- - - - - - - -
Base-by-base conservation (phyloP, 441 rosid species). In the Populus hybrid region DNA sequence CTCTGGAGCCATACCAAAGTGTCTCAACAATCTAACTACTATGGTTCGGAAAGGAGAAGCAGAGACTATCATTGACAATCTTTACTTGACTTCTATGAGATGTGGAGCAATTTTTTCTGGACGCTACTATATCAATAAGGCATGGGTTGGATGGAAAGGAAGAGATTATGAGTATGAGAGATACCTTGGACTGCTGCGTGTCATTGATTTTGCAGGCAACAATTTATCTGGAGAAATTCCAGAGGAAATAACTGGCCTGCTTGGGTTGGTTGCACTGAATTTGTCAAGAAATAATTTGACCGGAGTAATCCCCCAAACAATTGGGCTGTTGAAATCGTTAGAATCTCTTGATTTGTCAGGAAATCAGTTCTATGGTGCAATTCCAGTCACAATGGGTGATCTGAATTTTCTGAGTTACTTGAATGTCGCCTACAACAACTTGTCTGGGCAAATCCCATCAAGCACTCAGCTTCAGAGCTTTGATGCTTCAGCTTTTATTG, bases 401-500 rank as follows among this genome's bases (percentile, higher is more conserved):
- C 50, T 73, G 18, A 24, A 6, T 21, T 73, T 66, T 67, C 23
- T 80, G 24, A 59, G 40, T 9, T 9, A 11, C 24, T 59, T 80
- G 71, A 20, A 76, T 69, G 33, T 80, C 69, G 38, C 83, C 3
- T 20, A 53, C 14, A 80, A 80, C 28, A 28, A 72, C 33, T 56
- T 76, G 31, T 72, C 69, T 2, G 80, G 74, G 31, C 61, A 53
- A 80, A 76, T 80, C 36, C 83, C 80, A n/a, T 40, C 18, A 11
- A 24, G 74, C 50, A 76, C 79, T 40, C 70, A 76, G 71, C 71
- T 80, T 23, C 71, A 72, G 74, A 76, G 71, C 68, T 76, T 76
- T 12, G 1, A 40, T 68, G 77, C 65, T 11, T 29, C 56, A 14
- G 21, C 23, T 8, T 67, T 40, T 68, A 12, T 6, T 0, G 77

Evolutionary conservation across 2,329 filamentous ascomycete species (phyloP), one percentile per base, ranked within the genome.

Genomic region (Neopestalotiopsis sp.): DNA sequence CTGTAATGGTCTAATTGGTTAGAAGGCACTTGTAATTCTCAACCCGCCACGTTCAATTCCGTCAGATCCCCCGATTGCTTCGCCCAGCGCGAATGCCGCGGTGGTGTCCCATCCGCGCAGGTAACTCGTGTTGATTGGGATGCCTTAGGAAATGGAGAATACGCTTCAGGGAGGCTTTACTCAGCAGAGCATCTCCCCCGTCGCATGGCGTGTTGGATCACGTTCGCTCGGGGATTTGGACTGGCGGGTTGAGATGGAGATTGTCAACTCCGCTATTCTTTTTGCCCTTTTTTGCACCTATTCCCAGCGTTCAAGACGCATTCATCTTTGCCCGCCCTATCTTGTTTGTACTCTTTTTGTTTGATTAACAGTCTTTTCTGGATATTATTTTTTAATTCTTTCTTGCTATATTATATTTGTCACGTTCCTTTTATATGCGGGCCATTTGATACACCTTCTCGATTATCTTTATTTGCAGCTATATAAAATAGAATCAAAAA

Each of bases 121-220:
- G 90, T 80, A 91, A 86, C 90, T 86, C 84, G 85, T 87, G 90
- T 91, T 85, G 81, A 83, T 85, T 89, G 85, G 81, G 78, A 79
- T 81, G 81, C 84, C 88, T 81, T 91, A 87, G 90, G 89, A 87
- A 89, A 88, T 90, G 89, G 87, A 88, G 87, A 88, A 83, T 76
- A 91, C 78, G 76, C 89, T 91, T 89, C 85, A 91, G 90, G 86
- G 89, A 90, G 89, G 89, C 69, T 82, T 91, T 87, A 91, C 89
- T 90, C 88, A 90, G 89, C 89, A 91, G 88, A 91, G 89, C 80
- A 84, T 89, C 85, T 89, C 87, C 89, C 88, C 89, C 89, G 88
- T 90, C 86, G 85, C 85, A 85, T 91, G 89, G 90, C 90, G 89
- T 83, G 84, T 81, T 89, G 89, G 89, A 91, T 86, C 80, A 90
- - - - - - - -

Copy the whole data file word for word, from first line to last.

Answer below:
Base-by-base conservation (phyloP, 441 rosid species). In the Populus hybrid region DNA sequence CTCTGGAGCCATACCAAAGTGTCTCAACAATCTAACTACTATGGTTCGGAAAGGAGAAGCAGAGACTATCATTGACAATCTTTACTTGACTTCTATGAGATGTGGAGCAATTTTTTCTGGACGCTACTATATCAATAAGGCATGGGTTGGATGGAAAGGAAGAGATTATGAGTATGAGAGATACCTTGGACTGCTGCGTGTCATTGATTTTGCAGGCAACAATTTATCTGGAGAAATTCCAGAGGAAATAACTGGCCTGCTTGGGTTGGTTGCACTGAATTTGTCAAGAAATAATTTGACCGGAGTAATCCCCCAAACAATTGGGCTGTTGAAATCGTTAGAATCTCTTGATTTGTCAGGAAATCAGTTCTATGGTGCAATTCCAGTCACAATGGGTGATCTGAATTTTCTGAGTTACTTGAATGTCGCCTACAACAACTTGTCTGGGCAAATCCCATCAAGCACTCAGCTTCAGAGCTTTGATGCTTCAGCTTTTATTG, bases 401-500 rank as follows among this genome's bases (percentile, higher is more conserved):
- C 50, T 73, G 18, A 24, A 6, T 21, T 73, T 66, T 67, C 23
- T 80, G 24, A 59, G 40, T 9, T 9, A 11, C 24, T 59, T 80
- G 71, A 20, A 76, T 69, G 33, T 80, C 69, G 38, C 83, C 3
- T 20, A 53, C 14, A 80, A 80, C 28, A 28, A 72, C 33, T 56
- T 76, G 31, T 72, C 69, T 2, G 80, G 74, G 31, C 61, A 53
- A 80, A 76, T 80, C 36, C 83, C 80, A n/a, T 40, C 18, A 11
- A 24, G 74, C 50, A 76, C 79, T 40, C 70, A 76, G 71, C 71
- T 80, T 23, C 71, A 72, G 74, A 76, G 71, C 68, T 76, T 76
- T 12, G 1, A 40, T 68, G 77, C 65, T 11, T 29, C 56, A 14
- G 21, C 23, T 8, T 67, T 40, T 68, A 12, T 6, T 0, G 77

Evolutionary conservation across 2,329 filamentous ascomycete species (phyloP), one percentile per base, ranked within the genome.

Genomic region (Neopestalotiopsis sp.): DNA sequence CTGTAATGGTCTAATTGGTTAGAAGGCACTTGTAATTCTCAACCCGCCACGTTCAATTCCGTCAGATCCCCCGATTGCTTCGCCCAGCGCGAATGCCGCGGTGGTGTCCCATCCGCGCAGGTAACTCGTGTTGATTGGGATGCCTTAGGAAATGGAGAATACGCTTCAGGGAGGCTTTACTCAGCAGAGCATCTCCCCCGTCGCATGGCGTGTTGGATCACGTTCGCTCGGGGATTTGGACTGGCGGGTTGAGATGGAGATTGTCAACTCCGCTATTCTTTTTGCCCTTTTTTGCACCTATTCCCAGCGTTCAAGACGCATTCATCTTTGCCCGCCCTATCTTGTTTGTACTCTTTTTGTTTGATTAACAGTCTTTTCTGGATATTATTTTTTAATTCTTTCTTGCTATATTATATTTGTCACGTTCCTTTTATATGCGGGCCATTTGATACACCTTCTCGATTATCTTTATTTGCAGCTATATAAAATAGAATCAAAAA

Each of bases 121-220:
- G 90, T 80, A 91, A 86, C 90, T 86, C 84, G 85, T 87, G 90
- T 91, T 85, G 81, A 83, T 85, T 89, G 85, G 81, G 78, A 79
- T 81, G 81, C 84, C 88, T 81, T 91, A 87, G 90, G 89, A 87
- A 89, A 88, T 90, G 89, G 87, A 88, G 87, A 88, A 83, T 76
- A 91, C 78, G 76, C 89, T 91, T 89, C 85, A 91, G 90, G 86
- G 89, A 90, G 89, G 89, C 69, T 82, T 91, T 87, A 91, C 89
- T 90, C 88, A 90, G 89, C 89, A 91, G 88, A 91, G 89, C 80
- A 84, T 89, C 85, T 89, C 87, C 89, C 88, C 89, C 89, G 88
- T 90, C 86, G 85, C 85, A 85, T 91, G 89, G 90, C 90, G 89
- T 83, G 84, T 81, T 89, G 89, G 89, A 91, T 86, C 80, A 90